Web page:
It's a Tough Job, But Somebody Has to Do It! September 19 2016, 0 Comments
I just got back this morning from a quick (23 hours!) trip down to San Francisco, one of my favorite cities on the planet. It's got a killer food and drink culture, and I always try to visit a few new places (recommended: Cellar Maker Brewing) and stay in touch with some of my favorites (Zeitgeist: much more fun with a group).
I was there judging the Confections category for the Good Food Awards. I have judged before, but this was a new one for me (and pretty delicious, too).
With beer, wine, cider, and probably every other beverage, there are general style guidelines (e.g. "IPA" or "Chardonnay") you can reference when evaluating a particular sample. The Beer Judge Certification Program (BJCP, for short) publishes very well-defined guidelines for hundreds of beer styles (Foreign Export Stout, India Pale Ale, Barleywine, etc.). When judging beer, you can compare the sample beer to this ideal, and note any deviations, which usually count as penalties. This removes most of the subjectivity from judging.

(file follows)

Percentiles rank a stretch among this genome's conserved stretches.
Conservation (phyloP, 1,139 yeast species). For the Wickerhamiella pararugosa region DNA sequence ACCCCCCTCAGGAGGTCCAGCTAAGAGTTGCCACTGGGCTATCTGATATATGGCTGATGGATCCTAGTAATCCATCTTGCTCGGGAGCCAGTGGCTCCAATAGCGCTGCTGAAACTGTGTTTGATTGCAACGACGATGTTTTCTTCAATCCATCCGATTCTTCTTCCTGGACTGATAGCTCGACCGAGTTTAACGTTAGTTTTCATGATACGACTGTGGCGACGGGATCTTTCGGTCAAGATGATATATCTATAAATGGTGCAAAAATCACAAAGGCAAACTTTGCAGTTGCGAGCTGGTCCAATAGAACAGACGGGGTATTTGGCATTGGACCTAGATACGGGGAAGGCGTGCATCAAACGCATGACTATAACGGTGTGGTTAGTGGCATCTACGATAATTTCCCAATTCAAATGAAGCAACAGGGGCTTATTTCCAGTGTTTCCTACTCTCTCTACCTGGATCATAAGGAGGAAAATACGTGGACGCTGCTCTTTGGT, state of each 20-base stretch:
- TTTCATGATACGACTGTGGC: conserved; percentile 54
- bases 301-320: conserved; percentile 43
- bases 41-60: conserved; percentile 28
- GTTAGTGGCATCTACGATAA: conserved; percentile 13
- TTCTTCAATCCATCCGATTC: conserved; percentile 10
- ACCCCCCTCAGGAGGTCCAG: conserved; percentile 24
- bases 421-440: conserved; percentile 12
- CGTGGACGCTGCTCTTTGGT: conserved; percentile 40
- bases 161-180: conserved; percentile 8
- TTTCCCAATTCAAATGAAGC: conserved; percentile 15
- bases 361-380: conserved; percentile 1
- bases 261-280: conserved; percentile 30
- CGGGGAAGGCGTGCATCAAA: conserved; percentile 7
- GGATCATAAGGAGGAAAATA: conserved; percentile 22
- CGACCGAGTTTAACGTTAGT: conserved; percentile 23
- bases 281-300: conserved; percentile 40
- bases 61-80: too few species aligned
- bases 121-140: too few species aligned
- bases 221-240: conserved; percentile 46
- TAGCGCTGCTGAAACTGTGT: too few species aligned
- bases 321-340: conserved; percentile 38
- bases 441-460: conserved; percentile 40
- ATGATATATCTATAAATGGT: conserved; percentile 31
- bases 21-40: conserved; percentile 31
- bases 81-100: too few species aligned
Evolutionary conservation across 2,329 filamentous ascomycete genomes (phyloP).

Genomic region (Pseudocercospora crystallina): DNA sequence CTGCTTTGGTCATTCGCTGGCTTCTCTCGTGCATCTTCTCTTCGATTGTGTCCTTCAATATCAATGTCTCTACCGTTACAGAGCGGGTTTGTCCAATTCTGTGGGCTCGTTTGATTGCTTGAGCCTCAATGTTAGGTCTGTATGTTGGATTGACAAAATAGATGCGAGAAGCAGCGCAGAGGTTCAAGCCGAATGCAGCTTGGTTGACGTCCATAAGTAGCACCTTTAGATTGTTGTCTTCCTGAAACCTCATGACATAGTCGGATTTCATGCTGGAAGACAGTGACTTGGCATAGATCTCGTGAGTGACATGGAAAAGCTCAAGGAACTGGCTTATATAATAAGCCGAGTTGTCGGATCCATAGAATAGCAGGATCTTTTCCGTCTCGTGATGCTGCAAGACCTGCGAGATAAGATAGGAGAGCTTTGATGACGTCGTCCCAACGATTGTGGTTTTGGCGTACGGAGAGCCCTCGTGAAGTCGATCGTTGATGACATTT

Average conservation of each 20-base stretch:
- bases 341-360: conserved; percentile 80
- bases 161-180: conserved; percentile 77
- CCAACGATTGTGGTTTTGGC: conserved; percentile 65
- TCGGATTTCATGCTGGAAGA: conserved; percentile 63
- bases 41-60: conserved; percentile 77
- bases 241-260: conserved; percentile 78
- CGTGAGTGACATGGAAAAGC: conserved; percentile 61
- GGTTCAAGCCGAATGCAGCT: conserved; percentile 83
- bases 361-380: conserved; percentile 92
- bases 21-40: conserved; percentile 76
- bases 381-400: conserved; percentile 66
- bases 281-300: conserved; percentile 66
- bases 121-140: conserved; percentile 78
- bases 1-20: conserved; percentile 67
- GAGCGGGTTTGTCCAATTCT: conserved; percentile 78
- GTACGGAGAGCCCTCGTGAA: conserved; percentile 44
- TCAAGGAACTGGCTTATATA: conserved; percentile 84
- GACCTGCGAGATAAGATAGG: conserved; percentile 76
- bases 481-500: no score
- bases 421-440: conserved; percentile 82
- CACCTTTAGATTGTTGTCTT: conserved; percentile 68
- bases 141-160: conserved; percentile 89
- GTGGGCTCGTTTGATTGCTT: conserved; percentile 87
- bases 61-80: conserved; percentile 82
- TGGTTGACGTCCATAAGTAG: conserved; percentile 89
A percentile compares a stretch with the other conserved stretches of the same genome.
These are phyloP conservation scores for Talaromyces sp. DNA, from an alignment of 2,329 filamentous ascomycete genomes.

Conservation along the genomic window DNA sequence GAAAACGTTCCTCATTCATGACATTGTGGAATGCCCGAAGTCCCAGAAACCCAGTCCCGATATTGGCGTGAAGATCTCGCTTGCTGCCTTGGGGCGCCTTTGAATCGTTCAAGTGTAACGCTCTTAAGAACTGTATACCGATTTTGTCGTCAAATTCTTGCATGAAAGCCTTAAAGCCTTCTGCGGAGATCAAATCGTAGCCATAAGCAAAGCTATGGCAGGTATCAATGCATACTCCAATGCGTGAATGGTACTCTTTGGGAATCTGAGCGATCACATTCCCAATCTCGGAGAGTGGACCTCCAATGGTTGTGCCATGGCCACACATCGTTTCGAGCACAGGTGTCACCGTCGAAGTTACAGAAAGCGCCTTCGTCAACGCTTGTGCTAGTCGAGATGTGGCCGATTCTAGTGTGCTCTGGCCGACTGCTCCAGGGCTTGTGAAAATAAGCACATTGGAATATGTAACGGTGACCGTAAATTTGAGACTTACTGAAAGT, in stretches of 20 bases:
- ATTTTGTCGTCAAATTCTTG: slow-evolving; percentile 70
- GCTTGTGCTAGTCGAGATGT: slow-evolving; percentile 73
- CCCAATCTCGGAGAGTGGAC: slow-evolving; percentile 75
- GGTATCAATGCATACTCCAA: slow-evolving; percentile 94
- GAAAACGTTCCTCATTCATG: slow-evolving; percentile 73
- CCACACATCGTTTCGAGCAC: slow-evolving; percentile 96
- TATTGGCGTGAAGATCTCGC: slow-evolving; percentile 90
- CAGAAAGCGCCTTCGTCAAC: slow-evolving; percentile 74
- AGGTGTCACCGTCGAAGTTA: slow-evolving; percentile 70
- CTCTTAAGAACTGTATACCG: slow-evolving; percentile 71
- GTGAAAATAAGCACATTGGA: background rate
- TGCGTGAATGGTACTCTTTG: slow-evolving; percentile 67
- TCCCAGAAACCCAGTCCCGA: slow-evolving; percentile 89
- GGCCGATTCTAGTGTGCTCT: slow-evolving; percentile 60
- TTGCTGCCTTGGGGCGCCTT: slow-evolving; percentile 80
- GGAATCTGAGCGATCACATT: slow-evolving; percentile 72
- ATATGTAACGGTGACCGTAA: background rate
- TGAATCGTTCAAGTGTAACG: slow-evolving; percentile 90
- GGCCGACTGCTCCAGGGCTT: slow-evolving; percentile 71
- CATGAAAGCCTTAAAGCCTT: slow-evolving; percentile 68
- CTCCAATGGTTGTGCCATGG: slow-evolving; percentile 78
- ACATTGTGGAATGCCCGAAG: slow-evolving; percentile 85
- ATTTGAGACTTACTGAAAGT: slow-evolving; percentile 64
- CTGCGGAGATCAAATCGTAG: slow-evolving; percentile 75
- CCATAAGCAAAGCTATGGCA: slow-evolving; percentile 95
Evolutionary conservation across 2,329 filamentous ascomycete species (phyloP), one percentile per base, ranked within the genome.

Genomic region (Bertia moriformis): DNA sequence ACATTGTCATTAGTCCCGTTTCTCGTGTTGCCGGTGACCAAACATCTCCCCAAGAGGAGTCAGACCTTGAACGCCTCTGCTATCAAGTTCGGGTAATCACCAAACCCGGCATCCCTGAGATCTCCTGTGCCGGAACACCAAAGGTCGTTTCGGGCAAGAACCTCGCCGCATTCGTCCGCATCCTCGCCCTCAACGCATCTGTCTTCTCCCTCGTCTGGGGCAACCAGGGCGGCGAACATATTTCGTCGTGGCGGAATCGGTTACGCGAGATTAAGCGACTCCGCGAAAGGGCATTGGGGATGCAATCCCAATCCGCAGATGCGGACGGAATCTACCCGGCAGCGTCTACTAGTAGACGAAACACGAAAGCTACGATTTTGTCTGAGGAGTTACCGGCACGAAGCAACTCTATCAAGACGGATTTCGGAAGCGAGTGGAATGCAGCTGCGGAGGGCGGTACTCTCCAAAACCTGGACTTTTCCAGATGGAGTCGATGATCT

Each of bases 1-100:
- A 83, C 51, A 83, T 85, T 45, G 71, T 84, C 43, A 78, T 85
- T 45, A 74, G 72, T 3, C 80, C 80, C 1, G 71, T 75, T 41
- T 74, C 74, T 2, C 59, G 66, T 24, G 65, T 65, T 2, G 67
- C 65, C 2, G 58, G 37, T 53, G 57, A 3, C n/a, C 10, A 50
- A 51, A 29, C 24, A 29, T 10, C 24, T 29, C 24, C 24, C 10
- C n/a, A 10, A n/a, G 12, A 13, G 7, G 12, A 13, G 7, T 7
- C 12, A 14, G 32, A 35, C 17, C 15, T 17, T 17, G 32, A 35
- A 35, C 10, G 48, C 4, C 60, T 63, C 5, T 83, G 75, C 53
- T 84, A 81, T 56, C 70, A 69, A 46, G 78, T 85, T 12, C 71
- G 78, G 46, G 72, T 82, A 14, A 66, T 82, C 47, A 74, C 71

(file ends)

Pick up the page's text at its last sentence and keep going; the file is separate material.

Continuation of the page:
But it also reduces the impact of how pleasurable a particular product is (in the BJCP judging system, only 10 of 50 possible points are reserved for "overall impression").
I found it refreshing, then, when I got to the Good Food Awards tasting, and was told only to evaluate each confection on its sensory merits. How did it look? How did it taste? Did it meet your expectations for flavor as it was described?
I had a great time focusing on the flavors I was experiencing, and not worrying too much about what it was "supposed" to taste/look like. There were some surprises in there - who knew I could actually enjoy a marshmallow - and a whole lot of sugar, too.
Not a bad day at the office.